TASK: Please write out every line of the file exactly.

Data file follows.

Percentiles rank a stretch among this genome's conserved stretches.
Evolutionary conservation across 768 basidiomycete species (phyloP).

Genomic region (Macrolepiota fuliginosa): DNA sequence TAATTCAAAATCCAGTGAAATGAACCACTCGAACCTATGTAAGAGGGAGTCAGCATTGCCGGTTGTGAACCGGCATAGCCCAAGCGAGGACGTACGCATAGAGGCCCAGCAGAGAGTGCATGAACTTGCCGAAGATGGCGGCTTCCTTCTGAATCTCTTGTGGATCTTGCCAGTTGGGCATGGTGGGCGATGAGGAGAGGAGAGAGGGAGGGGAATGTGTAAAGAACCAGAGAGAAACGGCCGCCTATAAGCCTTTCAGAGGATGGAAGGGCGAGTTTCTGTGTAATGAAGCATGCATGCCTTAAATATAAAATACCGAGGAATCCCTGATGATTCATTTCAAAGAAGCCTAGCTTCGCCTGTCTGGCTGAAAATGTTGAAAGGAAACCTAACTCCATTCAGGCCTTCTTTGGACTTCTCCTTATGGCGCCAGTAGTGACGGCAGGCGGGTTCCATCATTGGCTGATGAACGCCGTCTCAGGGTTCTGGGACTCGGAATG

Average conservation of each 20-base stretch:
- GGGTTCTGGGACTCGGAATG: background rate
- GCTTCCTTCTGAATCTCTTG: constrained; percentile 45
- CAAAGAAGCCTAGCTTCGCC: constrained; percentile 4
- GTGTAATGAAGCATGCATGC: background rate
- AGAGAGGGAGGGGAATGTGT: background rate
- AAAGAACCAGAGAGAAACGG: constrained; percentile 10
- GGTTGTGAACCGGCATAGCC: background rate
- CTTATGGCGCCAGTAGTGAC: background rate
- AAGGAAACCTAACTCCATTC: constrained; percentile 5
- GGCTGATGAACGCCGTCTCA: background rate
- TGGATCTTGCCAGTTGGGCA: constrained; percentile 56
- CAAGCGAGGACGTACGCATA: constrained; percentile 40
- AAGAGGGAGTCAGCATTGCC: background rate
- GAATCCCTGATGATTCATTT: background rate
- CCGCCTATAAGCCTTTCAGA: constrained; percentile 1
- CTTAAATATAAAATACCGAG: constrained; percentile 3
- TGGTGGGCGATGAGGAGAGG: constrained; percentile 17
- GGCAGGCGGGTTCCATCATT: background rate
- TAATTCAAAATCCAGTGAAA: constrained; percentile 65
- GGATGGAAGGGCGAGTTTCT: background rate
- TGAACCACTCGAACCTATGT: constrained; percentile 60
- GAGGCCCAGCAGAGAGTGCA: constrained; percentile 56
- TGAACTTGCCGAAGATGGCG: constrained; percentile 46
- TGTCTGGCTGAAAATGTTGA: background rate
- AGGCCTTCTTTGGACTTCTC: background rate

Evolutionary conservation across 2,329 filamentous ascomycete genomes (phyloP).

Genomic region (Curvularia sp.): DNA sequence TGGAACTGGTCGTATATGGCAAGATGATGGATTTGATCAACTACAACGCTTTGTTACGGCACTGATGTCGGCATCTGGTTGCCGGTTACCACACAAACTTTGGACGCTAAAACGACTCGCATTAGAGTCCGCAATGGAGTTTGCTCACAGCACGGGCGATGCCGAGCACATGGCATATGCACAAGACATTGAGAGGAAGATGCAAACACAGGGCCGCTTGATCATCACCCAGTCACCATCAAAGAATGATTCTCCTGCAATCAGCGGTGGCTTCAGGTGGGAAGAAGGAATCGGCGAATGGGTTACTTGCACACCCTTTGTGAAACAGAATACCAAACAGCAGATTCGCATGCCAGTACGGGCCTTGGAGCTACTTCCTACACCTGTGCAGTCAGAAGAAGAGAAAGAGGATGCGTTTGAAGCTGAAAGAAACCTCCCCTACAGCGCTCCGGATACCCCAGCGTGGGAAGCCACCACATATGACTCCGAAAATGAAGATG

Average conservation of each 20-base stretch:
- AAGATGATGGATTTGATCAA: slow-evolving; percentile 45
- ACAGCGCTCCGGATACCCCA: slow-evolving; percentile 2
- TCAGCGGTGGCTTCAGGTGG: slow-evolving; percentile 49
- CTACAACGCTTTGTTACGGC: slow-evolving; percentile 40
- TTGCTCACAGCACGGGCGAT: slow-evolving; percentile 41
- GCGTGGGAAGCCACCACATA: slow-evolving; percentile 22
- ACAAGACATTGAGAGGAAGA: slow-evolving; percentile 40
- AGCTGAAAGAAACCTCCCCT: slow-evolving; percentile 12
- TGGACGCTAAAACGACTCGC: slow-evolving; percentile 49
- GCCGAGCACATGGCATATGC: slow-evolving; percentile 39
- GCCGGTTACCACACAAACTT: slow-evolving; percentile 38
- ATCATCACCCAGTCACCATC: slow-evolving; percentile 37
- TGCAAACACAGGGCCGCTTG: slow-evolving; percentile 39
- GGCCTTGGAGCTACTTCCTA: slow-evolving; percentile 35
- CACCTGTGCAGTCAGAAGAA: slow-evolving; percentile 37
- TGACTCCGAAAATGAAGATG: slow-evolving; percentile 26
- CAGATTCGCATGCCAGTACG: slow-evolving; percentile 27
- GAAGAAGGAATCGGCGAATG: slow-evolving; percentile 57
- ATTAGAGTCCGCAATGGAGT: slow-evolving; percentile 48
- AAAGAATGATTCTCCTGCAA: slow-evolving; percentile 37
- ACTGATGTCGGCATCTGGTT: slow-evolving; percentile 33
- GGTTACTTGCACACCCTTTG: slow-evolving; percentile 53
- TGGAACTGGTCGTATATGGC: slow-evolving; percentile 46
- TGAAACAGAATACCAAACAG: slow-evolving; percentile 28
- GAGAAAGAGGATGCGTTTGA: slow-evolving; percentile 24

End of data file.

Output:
Percentiles rank a stretch among this genome's conserved stretches.
Evolutionary conservation across 768 basidiomycete species (phyloP).

Genomic region (Macrolepiota fuliginosa): DNA sequence TAATTCAAAATCCAGTGAAATGAACCACTCGAACCTATGTAAGAGGGAGTCAGCATTGCCGGTTGTGAACCGGCATAGCCCAAGCGAGGACGTACGCATAGAGGCCCAGCAGAGAGTGCATGAACTTGCCGAAGATGGCGGCTTCCTTCTGAATCTCTTGTGGATCTTGCCAGTTGGGCATGGTGGGCGATGAGGAGAGGAGAGAGGGAGGGGAATGTGTAAAGAACCAGAGAGAAACGGCCGCCTATAAGCCTTTCAGAGGATGGAAGGGCGAGTTTCTGTGTAATGAAGCATGCATGCCTTAAATATAAAATACCGAGGAATCCCTGATGATTCATTTCAAAGAAGCCTAGCTTCGCCTGTCTGGCTGAAAATGTTGAAAGGAAACCTAACTCCATTCAGGCCTTCTTTGGACTTCTCCTTATGGCGCCAGTAGTGACGGCAGGCGGGTTCCATCATTGGCTGATGAACGCCGTCTCAGGGTTCTGGGACTCGGAATG

Average conservation of each 20-base stretch:
- GGGTTCTGGGACTCGGAATG: background rate
- GCTTCCTTCTGAATCTCTTG: constrained; percentile 45
- CAAAGAAGCCTAGCTTCGCC: constrained; percentile 4
- GTGTAATGAAGCATGCATGC: background rate
- AGAGAGGGAGGGGAATGTGT: background rate
- AAAGAACCAGAGAGAAACGG: constrained; percentile 10
- GGTTGTGAACCGGCATAGCC: background rate
- CTTATGGCGCCAGTAGTGAC: background rate
- AAGGAAACCTAACTCCATTC: constrained; percentile 5
- GGCTGATGAACGCCGTCTCA: background rate
- TGGATCTTGCCAGTTGGGCA: constrained; percentile 56
- CAAGCGAGGACGTACGCATA: constrained; percentile 40
- AAGAGGGAGTCAGCATTGCC: background rate
- GAATCCCTGATGATTCATTT: background rate
- CCGCCTATAAGCCTTTCAGA: constrained; percentile 1
- CTTAAATATAAAATACCGAG: constrained; percentile 3
- TGGTGGGCGATGAGGAGAGG: constrained; percentile 17
- GGCAGGCGGGTTCCATCATT: background rate
- TAATTCAAAATCCAGTGAAA: constrained; percentile 65
- GGATGGAAGGGCGAGTTTCT: background rate
- TGAACCACTCGAACCTATGT: constrained; percentile 60
- GAGGCCCAGCAGAGAGTGCA: constrained; percentile 56
- TGAACTTGCCGAAGATGGCG: constrained; percentile 46
- TGTCTGGCTGAAAATGTTGA: background rate
- AGGCCTTCTTTGGACTTCTC: background rate

Evolutionary conservation across 2,329 filamentous ascomycete genomes (phyloP).

Genomic region (Curvularia sp.): DNA sequence TGGAACTGGTCGTATATGGCAAGATGATGGATTTGATCAACTACAACGCTTTGTTACGGCACTGATGTCGGCATCTGGTTGCCGGTTACCACACAAACTTTGGACGCTAAAACGACTCGCATTAGAGTCCGCAATGGAGTTTGCTCACAGCACGGGCGATGCCGAGCACATGGCATATGCACAAGACATTGAGAGGAAGATGCAAACACAGGGCCGCTTGATCATCACCCAGTCACCATCAAAGAATGATTCTCCTGCAATCAGCGGTGGCTTCAGGTGGGAAGAAGGAATCGGCGAATGGGTTACTTGCACACCCTTTGTGAAACAGAATACCAAACAGCAGATTCGCATGCCAGTACGGGCCTTGGAGCTACTTCCTACACCTGTGCAGTCAGAAGAAGAGAAAGAGGATGCGTTTGAAGCTGAAAGAAACCTCCCCTACAGCGCTCCGGATACCCCAGCGTGGGAAGCCACCACATATGACTCCGAAAATGAAGATG

Average conservation of each 20-base stretch:
- AAGATGATGGATTTGATCAA: slow-evolving; percentile 45
- ACAGCGCTCCGGATACCCCA: slow-evolving; percentile 2
- TCAGCGGTGGCTTCAGGTGG: slow-evolving; percentile 49
- CTACAACGCTTTGTTACGGC: slow-evolving; percentile 40
- TTGCTCACAGCACGGGCGAT: slow-evolving; percentile 41
- GCGTGGGAAGCCACCACATA: slow-evolving; percentile 22
- ACAAGACATTGAGAGGAAGA: slow-evolving; percentile 40
- AGCTGAAAGAAACCTCCCCT: slow-evolving; percentile 12
- TGGACGCTAAAACGACTCGC: slow-evolving; percentile 49
- GCCGAGCACATGGCATATGC: slow-evolving; percentile 39
- GCCGGTTACCACACAAACTT: slow-evolving; percentile 38
- ATCATCACCCAGTCACCATC: slow-evolving; percentile 37
- TGCAAACACAGGGCCGCTTG: slow-evolving; percentile 39
- GGCCTTGGAGCTACTTCCTA: slow-evolving; percentile 35
- CACCTGTGCAGTCAGAAGAA: slow-evolving; percentile 37
- TGACTCCGAAAATGAAGATG: slow-evolving; percentile 26
- CAGATTCGCATGCCAGTACG: slow-evolving; percentile 27
- GAAGAAGGAATCGGCGAATG: slow-evolving; percentile 57
- ATTAGAGTCCGCAATGGAGT: slow-evolving; percentile 48
- AAAGAATGATTCTCCTGCAA: slow-evolving; percentile 37
- ACTGATGTCGGCATCTGGTT: slow-evolving; percentile 33
- GGTTACTTGCACACCCTTTG: slow-evolving; percentile 53
- TGGAACTGGTCGTATATGGC: slow-evolving; percentile 46
- TGAAACAGAATACCAAACAG: slow-evolving; percentile 28
- GAGAAAGAGGATGCGTTTGA: slow-evolving; percentile 24